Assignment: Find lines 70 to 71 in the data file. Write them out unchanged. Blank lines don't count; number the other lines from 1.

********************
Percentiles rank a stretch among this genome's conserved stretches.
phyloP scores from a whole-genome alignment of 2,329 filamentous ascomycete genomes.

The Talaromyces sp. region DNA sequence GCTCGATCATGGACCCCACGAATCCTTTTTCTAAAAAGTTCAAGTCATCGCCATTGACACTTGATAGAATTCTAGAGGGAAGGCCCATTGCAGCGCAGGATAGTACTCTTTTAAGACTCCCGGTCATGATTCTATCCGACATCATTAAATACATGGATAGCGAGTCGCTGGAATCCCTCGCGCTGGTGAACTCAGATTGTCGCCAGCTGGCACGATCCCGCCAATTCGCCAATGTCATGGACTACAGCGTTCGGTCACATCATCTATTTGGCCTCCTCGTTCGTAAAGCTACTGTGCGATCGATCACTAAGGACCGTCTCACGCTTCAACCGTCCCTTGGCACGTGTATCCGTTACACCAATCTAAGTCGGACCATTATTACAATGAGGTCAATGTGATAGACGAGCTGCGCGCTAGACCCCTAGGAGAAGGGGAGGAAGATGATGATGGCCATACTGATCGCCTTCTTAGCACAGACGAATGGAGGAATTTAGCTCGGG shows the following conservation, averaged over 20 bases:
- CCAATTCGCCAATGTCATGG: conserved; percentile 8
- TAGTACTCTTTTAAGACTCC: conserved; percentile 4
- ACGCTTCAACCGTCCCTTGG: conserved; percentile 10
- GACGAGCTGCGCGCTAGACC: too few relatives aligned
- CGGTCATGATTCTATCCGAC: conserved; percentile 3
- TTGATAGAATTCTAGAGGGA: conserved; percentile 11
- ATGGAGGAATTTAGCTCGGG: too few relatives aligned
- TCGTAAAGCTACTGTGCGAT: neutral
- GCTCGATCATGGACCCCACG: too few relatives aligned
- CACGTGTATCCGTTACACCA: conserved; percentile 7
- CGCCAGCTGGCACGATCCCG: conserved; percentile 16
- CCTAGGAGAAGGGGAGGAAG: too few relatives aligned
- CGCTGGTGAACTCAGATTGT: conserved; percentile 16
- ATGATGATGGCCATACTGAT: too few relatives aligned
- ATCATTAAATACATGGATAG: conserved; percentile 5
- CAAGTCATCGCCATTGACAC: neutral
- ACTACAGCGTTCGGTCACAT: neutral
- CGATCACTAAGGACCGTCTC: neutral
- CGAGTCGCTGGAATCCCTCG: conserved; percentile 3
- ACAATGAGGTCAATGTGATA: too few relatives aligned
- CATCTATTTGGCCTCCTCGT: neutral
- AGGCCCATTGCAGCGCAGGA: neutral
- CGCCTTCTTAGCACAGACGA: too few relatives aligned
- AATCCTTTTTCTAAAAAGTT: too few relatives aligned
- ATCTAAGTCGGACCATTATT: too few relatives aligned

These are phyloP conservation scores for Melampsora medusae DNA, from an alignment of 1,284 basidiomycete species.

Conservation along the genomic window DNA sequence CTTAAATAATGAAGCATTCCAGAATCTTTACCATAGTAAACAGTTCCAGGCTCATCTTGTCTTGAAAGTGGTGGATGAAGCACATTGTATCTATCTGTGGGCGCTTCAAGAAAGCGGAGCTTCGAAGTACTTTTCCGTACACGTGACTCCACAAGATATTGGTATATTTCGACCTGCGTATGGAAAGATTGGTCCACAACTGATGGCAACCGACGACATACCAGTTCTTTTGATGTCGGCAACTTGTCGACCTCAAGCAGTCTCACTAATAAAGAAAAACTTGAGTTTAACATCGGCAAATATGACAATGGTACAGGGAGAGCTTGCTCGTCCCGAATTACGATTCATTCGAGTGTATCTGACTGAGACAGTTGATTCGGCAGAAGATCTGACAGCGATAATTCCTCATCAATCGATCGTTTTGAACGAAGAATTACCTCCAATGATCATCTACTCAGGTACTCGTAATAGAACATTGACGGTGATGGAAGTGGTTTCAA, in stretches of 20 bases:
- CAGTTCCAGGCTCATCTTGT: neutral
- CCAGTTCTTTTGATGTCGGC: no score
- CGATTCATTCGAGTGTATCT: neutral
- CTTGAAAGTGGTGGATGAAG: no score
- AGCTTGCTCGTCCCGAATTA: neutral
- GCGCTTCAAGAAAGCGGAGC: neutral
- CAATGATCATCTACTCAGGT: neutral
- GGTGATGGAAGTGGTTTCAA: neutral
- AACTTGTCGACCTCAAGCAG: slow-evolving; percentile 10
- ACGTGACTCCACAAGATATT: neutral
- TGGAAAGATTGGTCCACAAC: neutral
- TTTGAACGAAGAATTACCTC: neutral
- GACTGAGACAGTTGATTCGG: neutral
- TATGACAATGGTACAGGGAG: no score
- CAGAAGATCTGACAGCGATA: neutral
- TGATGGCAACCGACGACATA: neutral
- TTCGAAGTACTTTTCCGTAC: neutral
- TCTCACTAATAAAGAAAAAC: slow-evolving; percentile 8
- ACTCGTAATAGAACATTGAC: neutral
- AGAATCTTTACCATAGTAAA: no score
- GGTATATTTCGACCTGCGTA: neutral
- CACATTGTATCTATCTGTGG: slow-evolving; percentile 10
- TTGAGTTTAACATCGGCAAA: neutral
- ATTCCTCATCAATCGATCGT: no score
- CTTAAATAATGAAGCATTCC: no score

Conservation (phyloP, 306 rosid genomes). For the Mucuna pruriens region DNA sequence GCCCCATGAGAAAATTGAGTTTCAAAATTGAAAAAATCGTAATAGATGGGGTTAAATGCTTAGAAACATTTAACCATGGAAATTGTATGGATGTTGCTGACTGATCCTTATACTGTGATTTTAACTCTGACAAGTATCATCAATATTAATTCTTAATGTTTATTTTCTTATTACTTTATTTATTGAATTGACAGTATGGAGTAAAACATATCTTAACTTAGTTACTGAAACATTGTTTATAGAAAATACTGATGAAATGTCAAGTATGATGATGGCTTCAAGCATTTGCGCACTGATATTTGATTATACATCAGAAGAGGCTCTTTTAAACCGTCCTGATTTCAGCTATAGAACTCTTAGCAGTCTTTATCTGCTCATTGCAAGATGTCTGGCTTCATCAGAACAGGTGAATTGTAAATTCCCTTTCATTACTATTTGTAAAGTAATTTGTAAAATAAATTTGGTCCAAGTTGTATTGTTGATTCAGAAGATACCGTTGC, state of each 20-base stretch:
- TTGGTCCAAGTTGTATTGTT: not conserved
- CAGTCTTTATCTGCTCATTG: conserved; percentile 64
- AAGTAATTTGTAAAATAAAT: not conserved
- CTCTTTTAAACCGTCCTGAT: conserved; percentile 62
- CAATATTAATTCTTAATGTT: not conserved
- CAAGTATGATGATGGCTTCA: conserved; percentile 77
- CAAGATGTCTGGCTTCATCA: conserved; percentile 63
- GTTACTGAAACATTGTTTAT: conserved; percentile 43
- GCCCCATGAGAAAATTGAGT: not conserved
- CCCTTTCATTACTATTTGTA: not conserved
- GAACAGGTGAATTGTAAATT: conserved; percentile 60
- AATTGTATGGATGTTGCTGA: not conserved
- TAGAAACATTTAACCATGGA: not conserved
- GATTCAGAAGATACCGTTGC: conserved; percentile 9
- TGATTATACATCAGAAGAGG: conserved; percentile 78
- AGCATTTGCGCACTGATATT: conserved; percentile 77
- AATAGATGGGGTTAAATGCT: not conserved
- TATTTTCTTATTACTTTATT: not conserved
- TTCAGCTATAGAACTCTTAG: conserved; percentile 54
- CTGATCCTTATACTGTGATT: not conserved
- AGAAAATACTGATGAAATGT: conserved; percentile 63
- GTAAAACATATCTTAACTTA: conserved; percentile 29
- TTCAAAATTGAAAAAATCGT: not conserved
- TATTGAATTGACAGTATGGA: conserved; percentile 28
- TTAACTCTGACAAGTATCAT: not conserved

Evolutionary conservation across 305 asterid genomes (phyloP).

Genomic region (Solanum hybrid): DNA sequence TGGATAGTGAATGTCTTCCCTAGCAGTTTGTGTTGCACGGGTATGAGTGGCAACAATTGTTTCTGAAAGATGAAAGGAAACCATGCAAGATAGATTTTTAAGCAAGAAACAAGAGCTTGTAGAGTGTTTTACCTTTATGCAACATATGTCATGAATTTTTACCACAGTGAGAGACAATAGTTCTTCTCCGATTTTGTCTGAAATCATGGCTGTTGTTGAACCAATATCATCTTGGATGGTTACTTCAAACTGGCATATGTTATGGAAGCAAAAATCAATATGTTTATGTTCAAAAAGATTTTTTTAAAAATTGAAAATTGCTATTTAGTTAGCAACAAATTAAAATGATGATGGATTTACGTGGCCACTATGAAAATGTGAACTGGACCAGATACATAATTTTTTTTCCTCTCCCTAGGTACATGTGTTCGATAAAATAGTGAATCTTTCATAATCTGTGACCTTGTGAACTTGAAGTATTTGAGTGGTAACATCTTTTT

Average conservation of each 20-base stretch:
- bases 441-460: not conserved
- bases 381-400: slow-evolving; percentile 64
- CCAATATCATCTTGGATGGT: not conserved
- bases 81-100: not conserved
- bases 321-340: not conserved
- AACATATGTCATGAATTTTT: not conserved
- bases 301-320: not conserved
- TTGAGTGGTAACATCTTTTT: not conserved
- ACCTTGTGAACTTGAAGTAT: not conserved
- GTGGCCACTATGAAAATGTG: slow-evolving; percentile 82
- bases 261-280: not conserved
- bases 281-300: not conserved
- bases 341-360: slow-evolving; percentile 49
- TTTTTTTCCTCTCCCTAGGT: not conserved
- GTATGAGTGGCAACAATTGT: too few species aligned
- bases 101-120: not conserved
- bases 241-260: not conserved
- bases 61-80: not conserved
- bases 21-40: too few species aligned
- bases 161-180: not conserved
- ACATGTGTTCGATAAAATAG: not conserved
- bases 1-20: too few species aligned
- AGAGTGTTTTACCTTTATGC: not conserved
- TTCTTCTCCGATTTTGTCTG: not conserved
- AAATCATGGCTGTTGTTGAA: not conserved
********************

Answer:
- GATTCAGAAGATACCGTTGC: conserved; percentile 9
- TGATTATACATCAGAAGAGG: conserved; percentile 78